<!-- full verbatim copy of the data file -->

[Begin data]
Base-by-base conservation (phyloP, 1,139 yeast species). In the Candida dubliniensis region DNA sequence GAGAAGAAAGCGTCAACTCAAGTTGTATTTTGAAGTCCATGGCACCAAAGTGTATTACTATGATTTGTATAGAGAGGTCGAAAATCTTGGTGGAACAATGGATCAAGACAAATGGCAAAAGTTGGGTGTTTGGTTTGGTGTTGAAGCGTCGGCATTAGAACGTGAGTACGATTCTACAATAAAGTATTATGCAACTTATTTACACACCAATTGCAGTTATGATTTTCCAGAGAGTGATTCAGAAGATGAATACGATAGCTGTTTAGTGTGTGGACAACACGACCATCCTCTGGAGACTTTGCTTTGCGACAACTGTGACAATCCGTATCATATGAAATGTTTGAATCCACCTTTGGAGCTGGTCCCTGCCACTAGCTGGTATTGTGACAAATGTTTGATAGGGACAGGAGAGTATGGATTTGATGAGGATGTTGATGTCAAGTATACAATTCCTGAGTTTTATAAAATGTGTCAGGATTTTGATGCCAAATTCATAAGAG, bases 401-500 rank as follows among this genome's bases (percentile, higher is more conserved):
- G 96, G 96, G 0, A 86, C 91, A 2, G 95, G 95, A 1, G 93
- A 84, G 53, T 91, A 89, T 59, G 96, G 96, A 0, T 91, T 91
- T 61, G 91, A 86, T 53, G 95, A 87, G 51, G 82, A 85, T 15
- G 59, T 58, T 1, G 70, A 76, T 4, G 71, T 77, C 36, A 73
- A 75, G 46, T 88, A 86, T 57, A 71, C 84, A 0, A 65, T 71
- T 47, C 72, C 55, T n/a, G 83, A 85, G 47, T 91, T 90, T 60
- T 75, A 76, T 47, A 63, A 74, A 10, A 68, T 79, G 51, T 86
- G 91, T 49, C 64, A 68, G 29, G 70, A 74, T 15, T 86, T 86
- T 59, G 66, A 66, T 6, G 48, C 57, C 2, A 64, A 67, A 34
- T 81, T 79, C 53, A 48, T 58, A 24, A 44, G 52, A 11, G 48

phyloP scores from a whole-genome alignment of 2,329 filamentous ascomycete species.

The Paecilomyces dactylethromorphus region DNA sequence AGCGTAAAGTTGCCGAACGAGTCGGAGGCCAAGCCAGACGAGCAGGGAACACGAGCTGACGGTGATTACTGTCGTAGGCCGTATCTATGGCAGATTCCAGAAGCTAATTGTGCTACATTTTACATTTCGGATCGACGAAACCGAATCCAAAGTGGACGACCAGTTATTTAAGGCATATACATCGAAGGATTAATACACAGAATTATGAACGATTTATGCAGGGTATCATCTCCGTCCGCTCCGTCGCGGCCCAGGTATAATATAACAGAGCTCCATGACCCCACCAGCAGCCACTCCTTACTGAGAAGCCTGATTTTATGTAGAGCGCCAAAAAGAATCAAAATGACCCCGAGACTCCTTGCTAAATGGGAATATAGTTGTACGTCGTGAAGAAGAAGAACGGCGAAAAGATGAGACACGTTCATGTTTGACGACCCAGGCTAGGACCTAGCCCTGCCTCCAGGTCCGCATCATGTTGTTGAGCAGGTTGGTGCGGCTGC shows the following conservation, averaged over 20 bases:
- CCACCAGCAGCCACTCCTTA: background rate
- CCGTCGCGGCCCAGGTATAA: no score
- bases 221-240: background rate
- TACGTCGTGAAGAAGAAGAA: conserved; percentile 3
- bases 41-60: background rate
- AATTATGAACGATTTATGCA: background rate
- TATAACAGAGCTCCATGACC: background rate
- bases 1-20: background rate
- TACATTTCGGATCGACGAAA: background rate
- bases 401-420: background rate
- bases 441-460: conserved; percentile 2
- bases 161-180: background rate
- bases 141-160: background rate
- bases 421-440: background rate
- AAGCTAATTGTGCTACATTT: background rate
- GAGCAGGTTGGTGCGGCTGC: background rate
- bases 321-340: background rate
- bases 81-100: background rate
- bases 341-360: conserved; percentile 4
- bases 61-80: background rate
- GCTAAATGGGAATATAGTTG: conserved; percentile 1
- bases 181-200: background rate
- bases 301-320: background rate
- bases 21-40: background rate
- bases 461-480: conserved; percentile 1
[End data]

Base-by-base conservation (phyloP, 1,139 yeast species). In the Candida dubliniensis region DNA sequence GAGAAGAAAGCGTCAACTCAAGTTGTATTTTGAAGTCCATGGCACCAAAGTGTATTACTATGATTTGTATAGAGAGGTCGAAAATCTTGGTGGAACAATGGATCAAGACAAATGGCAAAAGTTGGGTGTTTGGTTTGGTGTTGAAGCGTCGGCATTAGAACGTGAGTACGATTCTACAATAAAGTATTATGCAACTTATTTACACACCAATTGCAGTTATGATTTTCCAGAGAGTGATTCAGAAGATGAATACGATAGCTGTTTAGTGTGTGGACAACACGACCATCCTCTGGAGACTTTGCTTTGCGACAACTGTGACAATCCGTATCATATGAAATGTTTGAATCCACCTTTGGAGCTGGTCCCTGCCACTAGCTGGTATTGTGACAAATGTTTGATAGGGACAGGAGAGTATGGATTTGATGAGGATGTTGATGTCAAGTATACAATTCCTGAGTTTTATAAAATGTGTCAGGATTTTGATGCCAAATTCATAAGAG, bases 401-500 rank as follows among this genome's bases (percentile, higher is more conserved):
- G 96, G 96, G 0, A 86, C 91, A 2, G 95, G 95, A 1, G 93
- A 84, G 53, T 91, A 89, T 59, G 96, G 96, A 0, T 91, T 91
- T 61, G 91, A 86, T 53, G 95, A 87, G 51, G 82, A 85, T 15
- G 59, T 58, T 1, G 70, A 76, T 4, G 71, T 77, C 36, A 73
- A 75, G 46, T 88, A 86, T 57, A 71, C 84, A 0, A 65, T 71
- T 47, C 72, C 55, T n/a, G 83, A 85, G 47, T 91, T 90, T 60
- T 75, A 76, T 47, A 63, A 74, A 10, A 68, T 79, G 51, T 86
- G 91, T 49, C 64, A 68, G 29, G 70, A 74, T 15, T 86, T 86
- T 59, G 66, A 66, T 6, G 48, C 57, C 2, A 64, A 67, A 34
- T 81, T 79, C 53, A 48, T 58, A 24, A 44, G 52, A 11, G 48

phyloP scores from a whole-genome alignment of 2,329 filamentous ascomycete species.

The Paecilomyces dactylethromorphus region DNA sequence AGCGTAAAGTTGCCGAACGAGTCGGAGGCCAAGCCAGACGAGCAGGGAACACGAGCTGACGGTGATTACTGTCGTAGGCCGTATCTATGGCAGATTCCAGAAGCTAATTGTGCTACATTTTACATTTCGGATCGACGAAACCGAATCCAAAGTGGACGACCAGTTATTTAAGGCATATACATCGAAGGATTAATACACAGAATTATGAACGATTTATGCAGGGTATCATCTCCGTCCGCTCCGTCGCGGCCCAGGTATAATATAACAGAGCTCCATGACCCCACCAGCAGCCACTCCTTACTGAGAAGCCTGATTTTATGTAGAGCGCCAAAAAGAATCAAAATGACCCCGAGACTCCTTGCTAAATGGGAATATAGTTGTACGTCGTGAAGAAGAAGAACGGCGAAAAGATGAGACACGTTCATGTTTGACGACCCAGGCTAGGACCTAGCCCTGCCTCCAGGTCCGCATCATGTTGTTGAGCAGGTTGGTGCGGCTGC shows the following conservation, averaged over 20 bases:
- CCACCAGCAGCCACTCCTTA: background rate
- CCGTCGCGGCCCAGGTATAA: no score
- bases 221-240: background rate
- TACGTCGTGAAGAAGAAGAA: conserved; percentile 3
- bases 41-60: background rate
- AATTATGAACGATTTATGCA: background rate
- TATAACAGAGCTCCATGACC: background rate
- bases 1-20: background rate
- TACATTTCGGATCGACGAAA: background rate
- bases 401-420: background rate
- bases 441-460: conserved; percentile 2
- bases 161-180: background rate
- bases 141-160: background rate
- bases 421-440: background rate
- AAGCTAATTGTGCTACATTT: background rate
- GAGCAGGTTGGTGCGGCTGC: background rate
- bases 321-340: background rate
- bases 81-100: background rate
- bases 341-360: conserved; percentile 4
- bases 61-80: background rate
- GCTAAATGGGAATATAGTTG: conserved; percentile 1
- bases 181-200: background rate
- bases 301-320: background rate
- bases 21-40: background rate
- bases 461-480: conserved; percentile 1